Rancor over renovating the famed Angelus Temple in Los Angeles has triggered a serious church split and caused dissidents to file a lawsuit that has halted construction and put the church's future in limbo.
The 5,500-seat church was built in 1923 by Pentecostal evangelist Aimee Semple McPherson. Pastor Ed Stanton, who had planned to alleviate the building's acoustical and lighting problems, began renovations in May that would have flattened the church's domed ceiling and covered a 40-foot mural of Jesus.
Church members who were outraged at the building plans formed the Coalition to Save Angelus Temple. For years the building served as headquarters for the International Church of the Foursquare Gospel (ICFG), but today those offices are located across the street. Noting that the building is a national historic landmark, the coalition filed the lawsuit to stop construction. A judge agreed and revoked the building permit.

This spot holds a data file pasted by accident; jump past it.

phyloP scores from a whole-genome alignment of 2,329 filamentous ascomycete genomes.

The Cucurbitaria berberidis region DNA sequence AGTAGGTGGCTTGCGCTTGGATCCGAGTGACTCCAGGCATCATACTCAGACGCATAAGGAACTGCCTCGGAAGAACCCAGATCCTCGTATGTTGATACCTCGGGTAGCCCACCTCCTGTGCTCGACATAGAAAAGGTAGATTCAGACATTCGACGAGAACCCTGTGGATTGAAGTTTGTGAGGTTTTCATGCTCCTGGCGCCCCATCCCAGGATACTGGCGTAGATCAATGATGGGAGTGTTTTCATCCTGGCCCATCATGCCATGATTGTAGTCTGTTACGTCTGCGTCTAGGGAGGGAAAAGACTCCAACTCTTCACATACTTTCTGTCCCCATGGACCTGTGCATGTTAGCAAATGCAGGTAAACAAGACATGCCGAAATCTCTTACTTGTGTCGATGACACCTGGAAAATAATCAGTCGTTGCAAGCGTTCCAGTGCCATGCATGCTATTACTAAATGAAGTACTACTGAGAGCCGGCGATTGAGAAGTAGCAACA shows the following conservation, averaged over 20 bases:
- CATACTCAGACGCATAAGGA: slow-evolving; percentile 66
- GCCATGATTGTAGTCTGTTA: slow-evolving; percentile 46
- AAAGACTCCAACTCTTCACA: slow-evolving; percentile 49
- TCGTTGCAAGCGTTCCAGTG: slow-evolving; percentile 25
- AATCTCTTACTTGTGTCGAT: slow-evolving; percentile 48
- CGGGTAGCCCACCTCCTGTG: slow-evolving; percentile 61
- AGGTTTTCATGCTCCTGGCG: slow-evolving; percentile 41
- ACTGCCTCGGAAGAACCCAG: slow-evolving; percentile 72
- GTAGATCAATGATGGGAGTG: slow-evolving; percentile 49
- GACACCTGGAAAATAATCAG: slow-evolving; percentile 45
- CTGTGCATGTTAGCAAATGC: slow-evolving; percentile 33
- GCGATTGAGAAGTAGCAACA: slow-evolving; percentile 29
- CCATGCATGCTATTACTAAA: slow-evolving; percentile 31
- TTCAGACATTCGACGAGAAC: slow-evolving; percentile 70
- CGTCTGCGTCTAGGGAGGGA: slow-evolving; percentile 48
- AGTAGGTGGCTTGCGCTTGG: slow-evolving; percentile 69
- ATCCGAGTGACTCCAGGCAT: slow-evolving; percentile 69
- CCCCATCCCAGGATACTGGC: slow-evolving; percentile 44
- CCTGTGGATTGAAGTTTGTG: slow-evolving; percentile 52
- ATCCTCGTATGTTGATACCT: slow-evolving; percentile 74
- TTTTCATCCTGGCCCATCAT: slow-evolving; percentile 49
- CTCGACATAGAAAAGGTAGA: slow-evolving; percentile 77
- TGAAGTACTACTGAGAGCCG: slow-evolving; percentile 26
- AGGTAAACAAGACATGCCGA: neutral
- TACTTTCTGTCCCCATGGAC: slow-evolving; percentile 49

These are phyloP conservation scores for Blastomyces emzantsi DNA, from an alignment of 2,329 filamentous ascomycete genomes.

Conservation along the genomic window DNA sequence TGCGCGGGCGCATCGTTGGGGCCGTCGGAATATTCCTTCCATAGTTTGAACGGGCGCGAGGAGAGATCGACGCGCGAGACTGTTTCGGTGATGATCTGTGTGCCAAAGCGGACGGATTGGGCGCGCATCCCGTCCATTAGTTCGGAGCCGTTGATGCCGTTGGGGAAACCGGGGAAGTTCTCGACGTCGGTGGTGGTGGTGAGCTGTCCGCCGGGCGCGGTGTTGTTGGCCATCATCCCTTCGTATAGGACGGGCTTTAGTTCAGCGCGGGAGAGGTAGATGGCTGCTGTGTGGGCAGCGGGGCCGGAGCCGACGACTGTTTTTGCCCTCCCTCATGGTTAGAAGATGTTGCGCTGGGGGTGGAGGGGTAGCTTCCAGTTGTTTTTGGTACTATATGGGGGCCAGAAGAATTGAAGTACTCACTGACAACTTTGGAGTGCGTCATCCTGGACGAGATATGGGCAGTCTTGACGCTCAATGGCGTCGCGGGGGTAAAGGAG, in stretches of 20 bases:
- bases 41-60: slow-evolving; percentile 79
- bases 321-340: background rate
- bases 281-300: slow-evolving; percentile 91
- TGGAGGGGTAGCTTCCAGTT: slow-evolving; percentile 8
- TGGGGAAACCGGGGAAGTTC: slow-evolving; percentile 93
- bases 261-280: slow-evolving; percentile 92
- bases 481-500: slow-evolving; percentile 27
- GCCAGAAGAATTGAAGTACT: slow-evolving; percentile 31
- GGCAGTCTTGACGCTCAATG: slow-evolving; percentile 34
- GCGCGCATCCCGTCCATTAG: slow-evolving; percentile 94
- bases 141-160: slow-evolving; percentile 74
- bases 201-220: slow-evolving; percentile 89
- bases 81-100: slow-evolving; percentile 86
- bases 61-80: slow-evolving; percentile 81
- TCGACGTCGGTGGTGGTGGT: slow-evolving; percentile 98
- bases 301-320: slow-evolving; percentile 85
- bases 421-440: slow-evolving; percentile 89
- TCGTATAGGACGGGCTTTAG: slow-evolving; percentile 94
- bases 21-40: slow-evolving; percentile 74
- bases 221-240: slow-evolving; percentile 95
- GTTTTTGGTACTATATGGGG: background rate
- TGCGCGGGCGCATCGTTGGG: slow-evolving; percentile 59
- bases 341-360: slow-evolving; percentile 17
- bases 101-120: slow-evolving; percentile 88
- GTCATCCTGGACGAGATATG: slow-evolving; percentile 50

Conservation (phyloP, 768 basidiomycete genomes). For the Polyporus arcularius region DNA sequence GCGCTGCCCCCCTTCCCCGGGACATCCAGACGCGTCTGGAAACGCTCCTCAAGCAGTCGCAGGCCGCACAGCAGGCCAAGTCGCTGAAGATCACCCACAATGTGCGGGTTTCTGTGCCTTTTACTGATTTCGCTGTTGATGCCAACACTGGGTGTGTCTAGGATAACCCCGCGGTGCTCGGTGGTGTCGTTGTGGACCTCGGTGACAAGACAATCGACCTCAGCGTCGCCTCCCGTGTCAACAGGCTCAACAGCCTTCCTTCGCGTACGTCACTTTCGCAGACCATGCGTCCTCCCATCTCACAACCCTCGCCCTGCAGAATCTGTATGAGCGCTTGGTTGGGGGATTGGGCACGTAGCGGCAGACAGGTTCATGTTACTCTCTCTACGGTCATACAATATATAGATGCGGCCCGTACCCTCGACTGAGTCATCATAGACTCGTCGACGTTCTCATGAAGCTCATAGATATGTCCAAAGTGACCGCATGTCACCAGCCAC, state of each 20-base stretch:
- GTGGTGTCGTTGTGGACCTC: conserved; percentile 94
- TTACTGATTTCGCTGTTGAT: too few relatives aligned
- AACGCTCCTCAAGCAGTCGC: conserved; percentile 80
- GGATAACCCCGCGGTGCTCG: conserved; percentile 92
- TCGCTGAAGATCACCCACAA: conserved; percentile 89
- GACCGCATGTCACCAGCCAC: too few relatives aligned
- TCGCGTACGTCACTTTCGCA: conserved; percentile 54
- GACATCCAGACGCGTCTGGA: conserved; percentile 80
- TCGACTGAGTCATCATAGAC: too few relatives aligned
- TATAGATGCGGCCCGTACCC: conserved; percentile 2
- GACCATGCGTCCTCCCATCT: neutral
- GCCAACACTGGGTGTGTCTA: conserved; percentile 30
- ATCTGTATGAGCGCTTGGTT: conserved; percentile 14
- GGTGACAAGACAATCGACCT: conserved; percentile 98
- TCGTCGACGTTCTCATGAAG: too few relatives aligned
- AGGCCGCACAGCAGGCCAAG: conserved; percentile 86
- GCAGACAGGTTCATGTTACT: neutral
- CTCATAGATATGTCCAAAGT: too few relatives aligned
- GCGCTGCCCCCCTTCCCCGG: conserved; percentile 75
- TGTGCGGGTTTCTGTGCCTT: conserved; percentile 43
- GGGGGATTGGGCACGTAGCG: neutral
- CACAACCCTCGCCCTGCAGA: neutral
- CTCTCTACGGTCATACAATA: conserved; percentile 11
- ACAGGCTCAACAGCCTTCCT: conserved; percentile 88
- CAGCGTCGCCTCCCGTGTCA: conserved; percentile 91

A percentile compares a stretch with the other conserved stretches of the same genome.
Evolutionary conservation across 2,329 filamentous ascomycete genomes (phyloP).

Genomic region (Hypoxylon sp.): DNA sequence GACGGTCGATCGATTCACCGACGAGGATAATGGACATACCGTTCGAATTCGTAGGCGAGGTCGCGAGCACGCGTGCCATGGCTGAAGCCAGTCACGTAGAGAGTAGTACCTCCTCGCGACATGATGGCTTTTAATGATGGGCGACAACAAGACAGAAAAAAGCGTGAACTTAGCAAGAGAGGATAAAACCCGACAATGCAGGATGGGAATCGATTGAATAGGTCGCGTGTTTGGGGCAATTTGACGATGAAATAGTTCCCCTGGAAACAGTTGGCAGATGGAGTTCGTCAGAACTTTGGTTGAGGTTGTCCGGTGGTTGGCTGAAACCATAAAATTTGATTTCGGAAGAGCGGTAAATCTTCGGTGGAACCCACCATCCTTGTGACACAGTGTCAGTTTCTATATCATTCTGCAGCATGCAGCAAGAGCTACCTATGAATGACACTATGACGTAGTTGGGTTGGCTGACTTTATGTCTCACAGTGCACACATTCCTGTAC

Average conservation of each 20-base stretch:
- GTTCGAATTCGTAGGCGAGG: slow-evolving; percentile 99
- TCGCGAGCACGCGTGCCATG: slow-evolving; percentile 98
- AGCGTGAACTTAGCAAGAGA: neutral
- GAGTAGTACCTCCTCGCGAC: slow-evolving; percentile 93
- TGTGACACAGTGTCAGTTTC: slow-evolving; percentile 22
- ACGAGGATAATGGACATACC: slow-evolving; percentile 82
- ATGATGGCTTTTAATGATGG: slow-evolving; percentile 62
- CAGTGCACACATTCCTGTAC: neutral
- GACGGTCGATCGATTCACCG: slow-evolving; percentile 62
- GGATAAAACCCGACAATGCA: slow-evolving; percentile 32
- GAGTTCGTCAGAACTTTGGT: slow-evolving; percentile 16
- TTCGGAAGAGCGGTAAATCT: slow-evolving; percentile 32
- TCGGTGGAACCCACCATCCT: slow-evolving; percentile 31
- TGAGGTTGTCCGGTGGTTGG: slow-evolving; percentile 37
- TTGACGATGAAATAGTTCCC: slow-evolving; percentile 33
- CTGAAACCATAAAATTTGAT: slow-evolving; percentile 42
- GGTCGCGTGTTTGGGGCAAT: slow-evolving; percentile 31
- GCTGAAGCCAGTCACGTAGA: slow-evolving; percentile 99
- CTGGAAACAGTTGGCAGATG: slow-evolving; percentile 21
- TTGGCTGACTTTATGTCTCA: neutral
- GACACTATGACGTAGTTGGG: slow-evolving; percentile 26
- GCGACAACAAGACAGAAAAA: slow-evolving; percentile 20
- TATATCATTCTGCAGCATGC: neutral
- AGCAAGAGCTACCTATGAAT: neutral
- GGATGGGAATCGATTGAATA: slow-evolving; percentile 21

Coalition members charged that renovating the sanctuary was akin to repainting the ceiling of the Sistine chapel in Rome. They noted the church's storied history of McPherson's Depression era feeding programs and healing services, which often attracted Hollywood stars including Mary Pickford and Charlie Chaplin.
Stanton said attendance at Angelus Temple has declined for 20 years, and his plan to take the gospel to an "emerging generation" could not be met using a building he said was so poorly lighted members could not read their Bibles. "All of us should be willing to sacrifice in order for them to come to know Christ," he said.
With the seats removed, construction halted and the sanctuary in disarray, Stanton has moved one of his two Sunday services to an auditorium previously reserved for Spanish services. He is starting another Sunday service in a hotel in nearby Pasadena.
"They say the place is sacred," Stanton said. "Well, I'm here for the people--not the place. People are not meant to serve places."
--Ed Donnally in Los Angeles
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